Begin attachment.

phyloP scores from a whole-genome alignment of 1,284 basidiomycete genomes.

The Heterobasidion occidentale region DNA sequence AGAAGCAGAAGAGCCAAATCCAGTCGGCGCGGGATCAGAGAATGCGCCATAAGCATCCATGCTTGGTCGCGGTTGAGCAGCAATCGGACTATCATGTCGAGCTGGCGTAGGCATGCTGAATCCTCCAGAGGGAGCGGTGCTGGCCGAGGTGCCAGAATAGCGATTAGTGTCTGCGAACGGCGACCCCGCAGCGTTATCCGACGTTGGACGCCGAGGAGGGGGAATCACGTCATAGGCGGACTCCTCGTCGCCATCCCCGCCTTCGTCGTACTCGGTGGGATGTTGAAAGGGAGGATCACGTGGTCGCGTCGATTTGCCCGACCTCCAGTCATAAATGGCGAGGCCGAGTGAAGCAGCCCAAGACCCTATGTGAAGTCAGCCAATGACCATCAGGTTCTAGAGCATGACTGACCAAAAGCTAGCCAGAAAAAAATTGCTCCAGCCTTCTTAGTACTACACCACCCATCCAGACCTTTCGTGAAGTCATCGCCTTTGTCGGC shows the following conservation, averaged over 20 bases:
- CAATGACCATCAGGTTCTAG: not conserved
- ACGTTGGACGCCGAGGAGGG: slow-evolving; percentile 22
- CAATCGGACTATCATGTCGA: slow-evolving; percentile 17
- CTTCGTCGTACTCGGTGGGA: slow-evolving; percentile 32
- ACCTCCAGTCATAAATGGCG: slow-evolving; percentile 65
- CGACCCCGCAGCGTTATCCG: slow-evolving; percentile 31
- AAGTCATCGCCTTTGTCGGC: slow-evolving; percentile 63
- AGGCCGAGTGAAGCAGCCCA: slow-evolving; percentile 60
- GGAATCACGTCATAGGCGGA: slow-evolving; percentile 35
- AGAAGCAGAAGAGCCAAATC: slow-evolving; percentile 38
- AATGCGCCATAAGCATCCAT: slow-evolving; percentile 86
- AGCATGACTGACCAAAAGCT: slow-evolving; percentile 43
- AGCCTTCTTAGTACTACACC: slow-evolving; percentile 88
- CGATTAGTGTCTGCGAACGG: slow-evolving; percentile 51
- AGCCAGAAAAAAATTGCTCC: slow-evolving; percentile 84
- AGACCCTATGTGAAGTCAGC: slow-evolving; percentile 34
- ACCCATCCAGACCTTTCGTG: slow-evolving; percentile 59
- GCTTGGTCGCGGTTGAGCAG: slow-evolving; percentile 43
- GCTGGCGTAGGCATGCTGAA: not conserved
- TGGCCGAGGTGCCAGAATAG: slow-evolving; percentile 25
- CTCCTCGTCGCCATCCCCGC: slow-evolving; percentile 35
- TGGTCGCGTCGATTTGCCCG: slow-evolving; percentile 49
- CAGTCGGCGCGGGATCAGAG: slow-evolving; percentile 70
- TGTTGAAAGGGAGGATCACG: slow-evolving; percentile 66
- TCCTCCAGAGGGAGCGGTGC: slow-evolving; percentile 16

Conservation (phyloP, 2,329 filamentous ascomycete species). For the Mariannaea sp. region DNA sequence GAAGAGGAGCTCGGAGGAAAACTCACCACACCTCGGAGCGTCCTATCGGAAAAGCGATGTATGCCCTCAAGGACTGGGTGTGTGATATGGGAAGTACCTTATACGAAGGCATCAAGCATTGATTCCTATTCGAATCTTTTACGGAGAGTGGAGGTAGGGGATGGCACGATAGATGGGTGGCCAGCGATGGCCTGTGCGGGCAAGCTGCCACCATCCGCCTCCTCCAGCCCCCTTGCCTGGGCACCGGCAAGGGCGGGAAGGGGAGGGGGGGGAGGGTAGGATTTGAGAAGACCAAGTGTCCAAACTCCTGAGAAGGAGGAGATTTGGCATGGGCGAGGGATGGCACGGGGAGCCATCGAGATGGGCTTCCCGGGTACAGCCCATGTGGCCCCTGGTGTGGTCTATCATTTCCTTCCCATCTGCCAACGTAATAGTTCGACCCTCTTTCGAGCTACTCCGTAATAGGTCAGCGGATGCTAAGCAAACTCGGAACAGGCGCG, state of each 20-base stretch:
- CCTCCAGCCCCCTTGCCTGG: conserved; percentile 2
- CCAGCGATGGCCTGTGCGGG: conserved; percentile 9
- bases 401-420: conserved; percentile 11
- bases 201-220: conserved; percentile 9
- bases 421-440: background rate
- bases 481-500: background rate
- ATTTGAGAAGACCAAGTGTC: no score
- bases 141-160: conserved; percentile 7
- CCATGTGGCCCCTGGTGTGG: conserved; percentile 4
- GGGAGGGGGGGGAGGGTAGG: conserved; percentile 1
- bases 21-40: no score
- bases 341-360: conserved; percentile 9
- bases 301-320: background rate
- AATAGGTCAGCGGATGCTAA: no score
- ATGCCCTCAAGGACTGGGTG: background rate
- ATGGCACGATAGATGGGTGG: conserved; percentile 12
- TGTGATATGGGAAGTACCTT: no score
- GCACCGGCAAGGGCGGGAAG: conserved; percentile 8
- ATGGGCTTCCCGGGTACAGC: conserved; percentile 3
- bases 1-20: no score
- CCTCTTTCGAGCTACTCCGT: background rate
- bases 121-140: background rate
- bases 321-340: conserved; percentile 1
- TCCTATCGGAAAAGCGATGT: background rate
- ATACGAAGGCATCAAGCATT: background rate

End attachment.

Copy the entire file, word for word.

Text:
phyloP scores from a whole-genome alignment of 1,284 basidiomycete genomes.

The Heterobasidion occidentale region DNA sequence AGAAGCAGAAGAGCCAAATCCAGTCGGCGCGGGATCAGAGAATGCGCCATAAGCATCCATGCTTGGTCGCGGTTGAGCAGCAATCGGACTATCATGTCGAGCTGGCGTAGGCATGCTGAATCCTCCAGAGGGAGCGGTGCTGGCCGAGGTGCCAGAATAGCGATTAGTGTCTGCGAACGGCGACCCCGCAGCGTTATCCGACGTTGGACGCCGAGGAGGGGGAATCACGTCATAGGCGGACTCCTCGTCGCCATCCCCGCCTTCGTCGTACTCGGTGGGATGTTGAAAGGGAGGATCACGTGGTCGCGTCGATTTGCCCGACCTCCAGTCATAAATGGCGAGGCCGAGTGAAGCAGCCCAAGACCCTATGTGAAGTCAGCCAATGACCATCAGGTTCTAGAGCATGACTGACCAAAAGCTAGCCAGAAAAAAATTGCTCCAGCCTTCTTAGTACTACACCACCCATCCAGACCTTTCGTGAAGTCATCGCCTTTGTCGGC shows the following conservation, averaged over 20 bases:
- CAATGACCATCAGGTTCTAG: not conserved
- ACGTTGGACGCCGAGGAGGG: slow-evolving; percentile 22
- CAATCGGACTATCATGTCGA: slow-evolving; percentile 17
- CTTCGTCGTACTCGGTGGGA: slow-evolving; percentile 32
- ACCTCCAGTCATAAATGGCG: slow-evolving; percentile 65
- CGACCCCGCAGCGTTATCCG: slow-evolving; percentile 31
- AAGTCATCGCCTTTGTCGGC: slow-evolving; percentile 63
- AGGCCGAGTGAAGCAGCCCA: slow-evolving; percentile 60
- GGAATCACGTCATAGGCGGA: slow-evolving; percentile 35
- AGAAGCAGAAGAGCCAAATC: slow-evolving; percentile 38
- AATGCGCCATAAGCATCCAT: slow-evolving; percentile 86
- AGCATGACTGACCAAAAGCT: slow-evolving; percentile 43
- AGCCTTCTTAGTACTACACC: slow-evolving; percentile 88
- CGATTAGTGTCTGCGAACGG: slow-evolving; percentile 51
- AGCCAGAAAAAAATTGCTCC: slow-evolving; percentile 84
- AGACCCTATGTGAAGTCAGC: slow-evolving; percentile 34
- ACCCATCCAGACCTTTCGTG: slow-evolving; percentile 59
- GCTTGGTCGCGGTTGAGCAG: slow-evolving; percentile 43
- GCTGGCGTAGGCATGCTGAA: not conserved
- TGGCCGAGGTGCCAGAATAG: slow-evolving; percentile 25
- CTCCTCGTCGCCATCCCCGC: slow-evolving; percentile 35
- TGGTCGCGTCGATTTGCCCG: slow-evolving; percentile 49
- CAGTCGGCGCGGGATCAGAG: slow-evolving; percentile 70
- TGTTGAAAGGGAGGATCACG: slow-evolving; percentile 66
- TCCTCCAGAGGGAGCGGTGC: slow-evolving; percentile 16

Conservation (phyloP, 2,329 filamentous ascomycete species). For the Mariannaea sp. region DNA sequence GAAGAGGAGCTCGGAGGAAAACTCACCACACCTCGGAGCGTCCTATCGGAAAAGCGATGTATGCCCTCAAGGACTGGGTGTGTGATATGGGAAGTACCTTATACGAAGGCATCAAGCATTGATTCCTATTCGAATCTTTTACGGAGAGTGGAGGTAGGGGATGGCACGATAGATGGGTGGCCAGCGATGGCCTGTGCGGGCAAGCTGCCACCATCCGCCTCCTCCAGCCCCCTTGCCTGGGCACCGGCAAGGGCGGGAAGGGGAGGGGGGGGAGGGTAGGATTTGAGAAGACCAAGTGTCCAAACTCCTGAGAAGGAGGAGATTTGGCATGGGCGAGGGATGGCACGGGGAGCCATCGAGATGGGCTTCCCGGGTACAGCCCATGTGGCCCCTGGTGTGGTCTATCATTTCCTTCCCATCTGCCAACGTAATAGTTCGACCCTCTTTCGAGCTACTCCGTAATAGGTCAGCGGATGCTAAGCAAACTCGGAACAGGCGCG, state of each 20-base stretch:
- CCTCCAGCCCCCTTGCCTGG: conserved; percentile 2
- CCAGCGATGGCCTGTGCGGG: conserved; percentile 9
- bases 401-420: conserved; percentile 11
- bases 201-220: conserved; percentile 9
- bases 421-440: background rate
- bases 481-500: background rate
- ATTTGAGAAGACCAAGTGTC: no score
- bases 141-160: conserved; percentile 7
- CCATGTGGCCCCTGGTGTGG: conserved; percentile 4
- GGGAGGGGGGGGAGGGTAGG: conserved; percentile 1
- bases 21-40: no score
- bases 341-360: conserved; percentile 9
- bases 301-320: background rate
- AATAGGTCAGCGGATGCTAA: no score
- ATGCCCTCAAGGACTGGGTG: background rate
- ATGGCACGATAGATGGGTGG: conserved; percentile 12
- TGTGATATGGGAAGTACCTT: no score
- GCACCGGCAAGGGCGGGAAG: conserved; percentile 8
- ATGGGCTTCCCGGGTACAGC: conserved; percentile 3
- bases 1-20: no score
- CCTCTTTCGAGCTACTCCGT: background rate
- bases 121-140: background rate
- bases 321-340: conserved; percentile 1
- TCCTATCGGAAAAGCGATGT: background rate
- ATACGAAGGCATCAAGCATT: background rate